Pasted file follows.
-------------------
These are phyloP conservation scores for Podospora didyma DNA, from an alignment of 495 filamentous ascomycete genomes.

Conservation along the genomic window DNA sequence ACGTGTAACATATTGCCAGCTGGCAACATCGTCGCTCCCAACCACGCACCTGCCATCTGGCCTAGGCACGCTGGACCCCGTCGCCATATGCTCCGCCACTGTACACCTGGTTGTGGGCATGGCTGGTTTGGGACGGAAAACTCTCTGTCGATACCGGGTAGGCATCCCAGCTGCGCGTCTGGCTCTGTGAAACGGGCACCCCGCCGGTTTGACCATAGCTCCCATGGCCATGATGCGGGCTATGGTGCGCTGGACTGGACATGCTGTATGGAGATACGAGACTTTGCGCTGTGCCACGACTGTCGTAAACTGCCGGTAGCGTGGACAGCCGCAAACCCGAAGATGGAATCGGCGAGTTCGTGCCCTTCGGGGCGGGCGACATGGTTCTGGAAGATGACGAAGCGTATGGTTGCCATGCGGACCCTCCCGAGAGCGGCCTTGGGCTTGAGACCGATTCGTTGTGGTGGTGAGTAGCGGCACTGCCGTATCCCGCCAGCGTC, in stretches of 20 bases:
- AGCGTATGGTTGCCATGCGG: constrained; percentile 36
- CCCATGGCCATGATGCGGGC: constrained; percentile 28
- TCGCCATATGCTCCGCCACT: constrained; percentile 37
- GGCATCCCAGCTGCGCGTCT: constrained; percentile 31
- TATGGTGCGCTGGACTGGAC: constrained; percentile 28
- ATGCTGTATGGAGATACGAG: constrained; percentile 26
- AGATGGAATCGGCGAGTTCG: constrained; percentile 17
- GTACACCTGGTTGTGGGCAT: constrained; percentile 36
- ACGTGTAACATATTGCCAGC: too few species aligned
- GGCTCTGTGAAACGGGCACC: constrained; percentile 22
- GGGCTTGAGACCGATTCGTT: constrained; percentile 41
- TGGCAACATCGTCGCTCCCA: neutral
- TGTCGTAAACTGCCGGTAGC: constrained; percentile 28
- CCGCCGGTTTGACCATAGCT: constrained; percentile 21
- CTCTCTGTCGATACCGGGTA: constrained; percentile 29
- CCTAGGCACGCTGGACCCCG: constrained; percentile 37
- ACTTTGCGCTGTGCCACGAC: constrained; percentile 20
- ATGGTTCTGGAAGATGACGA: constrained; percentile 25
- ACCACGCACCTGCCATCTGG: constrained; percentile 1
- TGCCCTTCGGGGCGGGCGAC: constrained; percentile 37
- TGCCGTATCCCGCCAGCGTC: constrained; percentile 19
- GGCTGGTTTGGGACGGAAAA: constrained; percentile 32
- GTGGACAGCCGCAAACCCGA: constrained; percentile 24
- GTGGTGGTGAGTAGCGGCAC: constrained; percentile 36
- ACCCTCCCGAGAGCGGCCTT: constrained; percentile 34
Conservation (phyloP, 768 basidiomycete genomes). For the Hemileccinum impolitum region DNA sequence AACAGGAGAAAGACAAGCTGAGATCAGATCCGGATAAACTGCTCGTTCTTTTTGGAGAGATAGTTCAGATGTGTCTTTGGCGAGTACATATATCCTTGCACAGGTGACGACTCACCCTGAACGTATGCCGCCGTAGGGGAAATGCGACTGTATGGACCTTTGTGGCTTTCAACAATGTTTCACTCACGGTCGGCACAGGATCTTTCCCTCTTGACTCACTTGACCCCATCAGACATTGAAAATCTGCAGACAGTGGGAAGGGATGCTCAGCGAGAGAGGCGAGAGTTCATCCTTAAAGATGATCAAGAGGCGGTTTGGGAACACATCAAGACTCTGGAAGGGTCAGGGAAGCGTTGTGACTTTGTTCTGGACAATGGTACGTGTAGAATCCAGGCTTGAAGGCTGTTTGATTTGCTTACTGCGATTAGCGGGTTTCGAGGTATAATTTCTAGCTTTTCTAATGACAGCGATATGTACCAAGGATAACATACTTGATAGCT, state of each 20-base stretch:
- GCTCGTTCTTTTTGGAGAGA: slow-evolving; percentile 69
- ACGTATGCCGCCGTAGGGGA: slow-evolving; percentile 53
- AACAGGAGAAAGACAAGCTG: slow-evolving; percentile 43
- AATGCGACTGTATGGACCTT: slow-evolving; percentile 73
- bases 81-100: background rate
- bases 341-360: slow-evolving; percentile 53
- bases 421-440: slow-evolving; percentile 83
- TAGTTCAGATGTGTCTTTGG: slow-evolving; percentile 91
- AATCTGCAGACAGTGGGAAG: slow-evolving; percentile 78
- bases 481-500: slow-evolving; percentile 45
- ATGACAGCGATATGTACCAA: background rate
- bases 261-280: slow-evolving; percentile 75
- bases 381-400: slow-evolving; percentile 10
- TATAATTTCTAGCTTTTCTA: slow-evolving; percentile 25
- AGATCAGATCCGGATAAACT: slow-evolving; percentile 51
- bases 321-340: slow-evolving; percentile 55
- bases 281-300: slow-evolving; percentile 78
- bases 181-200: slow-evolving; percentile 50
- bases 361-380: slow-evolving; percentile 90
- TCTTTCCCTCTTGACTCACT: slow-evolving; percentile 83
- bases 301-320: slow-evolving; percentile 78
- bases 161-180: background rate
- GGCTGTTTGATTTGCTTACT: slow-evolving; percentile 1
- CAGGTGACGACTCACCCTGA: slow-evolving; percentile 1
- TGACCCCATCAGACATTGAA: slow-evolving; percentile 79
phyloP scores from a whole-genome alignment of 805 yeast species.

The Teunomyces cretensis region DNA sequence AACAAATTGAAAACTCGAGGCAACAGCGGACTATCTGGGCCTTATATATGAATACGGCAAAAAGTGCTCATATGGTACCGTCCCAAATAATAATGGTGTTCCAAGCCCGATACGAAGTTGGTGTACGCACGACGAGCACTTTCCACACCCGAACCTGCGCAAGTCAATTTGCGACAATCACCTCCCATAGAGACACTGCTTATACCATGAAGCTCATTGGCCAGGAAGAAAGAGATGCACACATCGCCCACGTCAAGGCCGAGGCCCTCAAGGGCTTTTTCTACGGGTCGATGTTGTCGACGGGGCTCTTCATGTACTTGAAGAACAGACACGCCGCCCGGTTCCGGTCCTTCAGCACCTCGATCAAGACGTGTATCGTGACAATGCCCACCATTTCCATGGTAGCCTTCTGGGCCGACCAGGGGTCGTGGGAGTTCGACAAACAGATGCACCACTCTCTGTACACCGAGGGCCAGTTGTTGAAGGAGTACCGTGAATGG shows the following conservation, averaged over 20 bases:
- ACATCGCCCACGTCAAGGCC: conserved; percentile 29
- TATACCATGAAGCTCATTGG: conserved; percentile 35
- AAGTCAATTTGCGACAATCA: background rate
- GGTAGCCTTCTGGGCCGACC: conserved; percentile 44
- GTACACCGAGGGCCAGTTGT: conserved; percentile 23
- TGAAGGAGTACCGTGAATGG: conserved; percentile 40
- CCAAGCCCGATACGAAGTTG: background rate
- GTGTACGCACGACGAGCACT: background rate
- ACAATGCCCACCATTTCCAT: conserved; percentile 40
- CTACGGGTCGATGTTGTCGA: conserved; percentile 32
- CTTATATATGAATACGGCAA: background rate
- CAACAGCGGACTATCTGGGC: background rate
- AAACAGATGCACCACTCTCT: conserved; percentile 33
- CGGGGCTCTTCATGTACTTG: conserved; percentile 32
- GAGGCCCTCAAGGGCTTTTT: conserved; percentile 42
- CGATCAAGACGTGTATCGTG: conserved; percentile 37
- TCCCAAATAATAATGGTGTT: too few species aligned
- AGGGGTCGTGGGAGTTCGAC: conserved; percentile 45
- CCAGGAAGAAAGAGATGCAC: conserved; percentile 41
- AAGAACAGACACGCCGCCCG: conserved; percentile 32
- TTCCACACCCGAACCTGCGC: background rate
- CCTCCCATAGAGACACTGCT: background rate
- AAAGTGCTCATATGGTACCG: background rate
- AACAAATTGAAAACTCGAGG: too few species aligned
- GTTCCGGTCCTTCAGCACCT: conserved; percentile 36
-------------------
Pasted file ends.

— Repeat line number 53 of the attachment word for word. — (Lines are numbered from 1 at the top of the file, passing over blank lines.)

- TGACCCCATCAGACATTGAA: slow-evolving; percentile 79